MUMBAI: For the entirety of Devendra Fadnavis’s tenure as Maharashtra chief minister, from 2014 to 2019, one of his biggest critics was his own alliance partner, Uddhav Thackeray. The junior alliance partner knew that the way to stop itself from being eaten up by its larger ally BJP was to never let up on the aggression and combativeness.
Election arithmetic notwithstanding, that’s why it felt incongruous when Uddhav and other Shiv Sena leaders toned down their rhetoric in the run-up to voting day in Maharashtra.
While the BJP was widely expected to sweep the Maharashtra election—most exit polls gave the alliance more than 200 out of 288 assembly seats—it has only managed to get around 159 seats. That takes it above the halfway mark of 144, but also means that there is no way the BJP can form the government without Shiv Sena. For the BJP, which was hoping for more bargaining power over the Thackerays—especially with Aaditya Thackeray winning his first electoral battle—this will indeed be a bitter pill to swallow.
And no one knows this better than Shiv Sena chief and Aaditya’s father Uddhav, who was in a jovial, combative mood in a press conference on Thursday.
The first indication that the tables have turned came when Uddhav did not address a joint press conference with Fadnavis, preferring to speak to media at his house.
“I thank the people of Maharashtra who have given this important mandate and shown how aware they are. They have clearly brought some people to the ground who were trying to fly in the air. This verdict is an eye-opener for all of us,” he said.
Fadnavis, who addressed a press conference half an hour later at the BJP headquarters in Mumbai, had to try and justify why he thought the BJP’s performance wasn’t bad.
To be sure, both alliance partners have seen their tally reduce from 2014—according to the latest trends, BJP is at 100 compared with 122 earlier, while Shiv Sena is at 57 , down from 63.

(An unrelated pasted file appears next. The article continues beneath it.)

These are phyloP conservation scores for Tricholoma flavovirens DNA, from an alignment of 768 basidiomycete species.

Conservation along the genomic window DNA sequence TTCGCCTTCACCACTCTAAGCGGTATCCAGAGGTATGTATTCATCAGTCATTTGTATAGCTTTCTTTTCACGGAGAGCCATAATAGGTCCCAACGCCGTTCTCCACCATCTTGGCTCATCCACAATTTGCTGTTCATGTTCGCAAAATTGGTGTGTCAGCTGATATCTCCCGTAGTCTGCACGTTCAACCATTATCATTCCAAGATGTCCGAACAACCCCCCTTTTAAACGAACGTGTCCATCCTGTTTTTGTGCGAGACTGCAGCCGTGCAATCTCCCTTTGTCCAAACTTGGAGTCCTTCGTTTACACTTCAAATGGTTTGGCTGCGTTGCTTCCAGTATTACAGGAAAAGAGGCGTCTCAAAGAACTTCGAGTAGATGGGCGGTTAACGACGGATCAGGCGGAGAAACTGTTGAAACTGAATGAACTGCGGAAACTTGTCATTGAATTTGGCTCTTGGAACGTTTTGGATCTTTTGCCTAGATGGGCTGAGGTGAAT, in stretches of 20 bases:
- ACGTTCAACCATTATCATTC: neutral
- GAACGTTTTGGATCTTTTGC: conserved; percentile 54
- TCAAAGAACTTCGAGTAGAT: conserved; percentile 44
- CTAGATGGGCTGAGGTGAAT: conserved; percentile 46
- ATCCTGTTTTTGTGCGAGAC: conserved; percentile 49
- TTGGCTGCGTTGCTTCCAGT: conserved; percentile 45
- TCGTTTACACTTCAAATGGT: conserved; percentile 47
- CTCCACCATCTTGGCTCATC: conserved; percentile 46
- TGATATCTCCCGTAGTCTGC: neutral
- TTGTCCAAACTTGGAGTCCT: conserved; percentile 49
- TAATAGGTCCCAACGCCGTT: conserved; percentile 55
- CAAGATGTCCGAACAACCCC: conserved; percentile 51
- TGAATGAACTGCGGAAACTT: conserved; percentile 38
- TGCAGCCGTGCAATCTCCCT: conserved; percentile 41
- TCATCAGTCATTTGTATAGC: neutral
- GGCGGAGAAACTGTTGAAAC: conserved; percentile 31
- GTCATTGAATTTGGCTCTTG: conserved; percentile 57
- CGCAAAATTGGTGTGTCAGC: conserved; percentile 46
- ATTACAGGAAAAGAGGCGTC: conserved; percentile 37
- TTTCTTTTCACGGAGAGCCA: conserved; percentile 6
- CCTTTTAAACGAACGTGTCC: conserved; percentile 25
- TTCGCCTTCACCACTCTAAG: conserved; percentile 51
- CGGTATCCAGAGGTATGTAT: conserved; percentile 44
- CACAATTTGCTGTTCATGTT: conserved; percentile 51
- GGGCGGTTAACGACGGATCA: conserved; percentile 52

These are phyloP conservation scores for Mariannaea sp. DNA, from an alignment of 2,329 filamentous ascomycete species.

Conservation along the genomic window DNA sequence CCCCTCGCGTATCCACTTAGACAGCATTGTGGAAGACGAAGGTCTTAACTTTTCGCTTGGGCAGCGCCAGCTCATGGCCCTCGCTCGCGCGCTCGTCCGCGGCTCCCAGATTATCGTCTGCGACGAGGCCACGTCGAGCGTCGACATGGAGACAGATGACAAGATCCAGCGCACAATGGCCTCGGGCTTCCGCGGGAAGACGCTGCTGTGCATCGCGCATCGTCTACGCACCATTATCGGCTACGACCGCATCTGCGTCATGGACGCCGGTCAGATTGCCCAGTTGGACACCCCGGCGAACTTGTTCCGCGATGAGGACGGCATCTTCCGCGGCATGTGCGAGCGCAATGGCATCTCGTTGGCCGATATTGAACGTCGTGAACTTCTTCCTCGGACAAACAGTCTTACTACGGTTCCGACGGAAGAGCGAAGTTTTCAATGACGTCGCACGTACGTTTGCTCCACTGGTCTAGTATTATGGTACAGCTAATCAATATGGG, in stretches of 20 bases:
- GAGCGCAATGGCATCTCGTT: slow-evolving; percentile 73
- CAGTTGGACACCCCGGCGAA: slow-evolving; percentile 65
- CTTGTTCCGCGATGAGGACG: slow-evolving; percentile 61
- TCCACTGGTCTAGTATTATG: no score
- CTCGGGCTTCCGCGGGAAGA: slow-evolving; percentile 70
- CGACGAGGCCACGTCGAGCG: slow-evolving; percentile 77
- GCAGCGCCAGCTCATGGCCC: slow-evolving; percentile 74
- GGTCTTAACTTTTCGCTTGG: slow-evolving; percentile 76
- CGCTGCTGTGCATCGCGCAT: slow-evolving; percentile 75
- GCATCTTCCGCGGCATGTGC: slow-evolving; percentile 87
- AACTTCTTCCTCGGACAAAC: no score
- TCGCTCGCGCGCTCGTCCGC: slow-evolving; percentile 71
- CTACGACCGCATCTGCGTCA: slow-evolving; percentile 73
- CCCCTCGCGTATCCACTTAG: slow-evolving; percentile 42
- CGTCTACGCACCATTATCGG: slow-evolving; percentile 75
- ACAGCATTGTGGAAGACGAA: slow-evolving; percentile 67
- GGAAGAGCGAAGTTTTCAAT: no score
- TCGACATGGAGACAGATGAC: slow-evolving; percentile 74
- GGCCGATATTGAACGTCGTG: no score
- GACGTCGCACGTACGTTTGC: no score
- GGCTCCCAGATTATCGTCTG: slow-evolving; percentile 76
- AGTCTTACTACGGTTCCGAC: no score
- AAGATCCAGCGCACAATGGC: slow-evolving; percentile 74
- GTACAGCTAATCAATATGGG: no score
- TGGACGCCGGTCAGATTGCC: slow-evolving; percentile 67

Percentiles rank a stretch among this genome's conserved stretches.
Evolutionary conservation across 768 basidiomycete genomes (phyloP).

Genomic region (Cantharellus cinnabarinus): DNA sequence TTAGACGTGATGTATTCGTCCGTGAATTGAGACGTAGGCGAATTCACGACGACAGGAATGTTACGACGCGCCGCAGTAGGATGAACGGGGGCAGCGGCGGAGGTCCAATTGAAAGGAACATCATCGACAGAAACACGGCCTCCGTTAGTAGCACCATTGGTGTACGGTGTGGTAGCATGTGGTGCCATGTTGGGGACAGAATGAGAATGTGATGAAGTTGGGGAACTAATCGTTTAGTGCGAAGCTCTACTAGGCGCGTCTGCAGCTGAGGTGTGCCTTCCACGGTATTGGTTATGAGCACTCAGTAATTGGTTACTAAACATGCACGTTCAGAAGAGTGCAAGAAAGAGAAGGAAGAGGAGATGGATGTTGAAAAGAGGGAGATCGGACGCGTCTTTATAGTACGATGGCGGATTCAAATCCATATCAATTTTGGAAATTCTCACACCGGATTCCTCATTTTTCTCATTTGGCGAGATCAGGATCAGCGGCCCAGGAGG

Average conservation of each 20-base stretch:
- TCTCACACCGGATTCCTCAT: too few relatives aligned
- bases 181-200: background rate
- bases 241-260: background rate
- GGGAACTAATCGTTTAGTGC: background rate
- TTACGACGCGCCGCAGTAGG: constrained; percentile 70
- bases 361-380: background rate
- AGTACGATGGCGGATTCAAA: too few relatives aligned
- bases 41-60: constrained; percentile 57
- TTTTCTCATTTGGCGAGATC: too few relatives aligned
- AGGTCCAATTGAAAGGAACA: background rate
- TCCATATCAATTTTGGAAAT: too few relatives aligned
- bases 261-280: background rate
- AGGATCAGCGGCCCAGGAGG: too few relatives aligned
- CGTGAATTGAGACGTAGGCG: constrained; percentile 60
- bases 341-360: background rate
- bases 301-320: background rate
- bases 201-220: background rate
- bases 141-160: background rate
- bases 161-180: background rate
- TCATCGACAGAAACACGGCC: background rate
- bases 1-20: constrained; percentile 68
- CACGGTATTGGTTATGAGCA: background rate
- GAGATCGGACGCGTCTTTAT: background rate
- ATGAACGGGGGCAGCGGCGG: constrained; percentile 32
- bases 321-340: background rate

But the Shiv Sena can now bargain for a plum post for the Thackeray scion—talk of deputy CM or even “Maharashtra’s youngest chief minister” are all floating in the air at this point—as well as ensure it isn’t sidelined by Fadnavis and Co. (the chief minister has a reputation for being ruthless with opponents and allies alike).
When a journalist asked if the next chief minister will be from Shiv Sena, Thackeray replied, “Aapke muh mein ghee shakkar.”
While Fadnavis emphasised that the formula for forming a new government had already been decided, Thackeray demurred, saying that the CM post was an “important issue” now because he Shiv Sena-BJP alliance had decided on a 50-50 formula.
“There is no point keeping it hidden now. Before the assembly elections, BJP state chief Chandrakant Patil requested me to understand their problem and I just tried to accommodate them but I can’t do it anymore. I have a party to run and expand. Our senior leaders will sit and clear the formula and then stake claim,” he said.
Throughout his press conference, the CM kept on reiterating this “50-50 formula” but refused to disclose more details.
Shiv Sena leaders think Uddhav, who has often been compared unfavourably with his father Bal Thackeray, is unlikely to let go of a rare opportunity to corner the BJP. And his refusal to play ball may also delay government formation in the state.
Adding to the BJP’s woes, Congress leader Prithviraj Chavan and NCP leader Chhagan Bhujbal have also said they are keeping all options open (the NCP-Congress combine have got around 100 seats).
While Chavan told a news channel that everything is possible in politics, Bhujbal said that there is a possibility of Shiv Sena getting the chief minister’s post.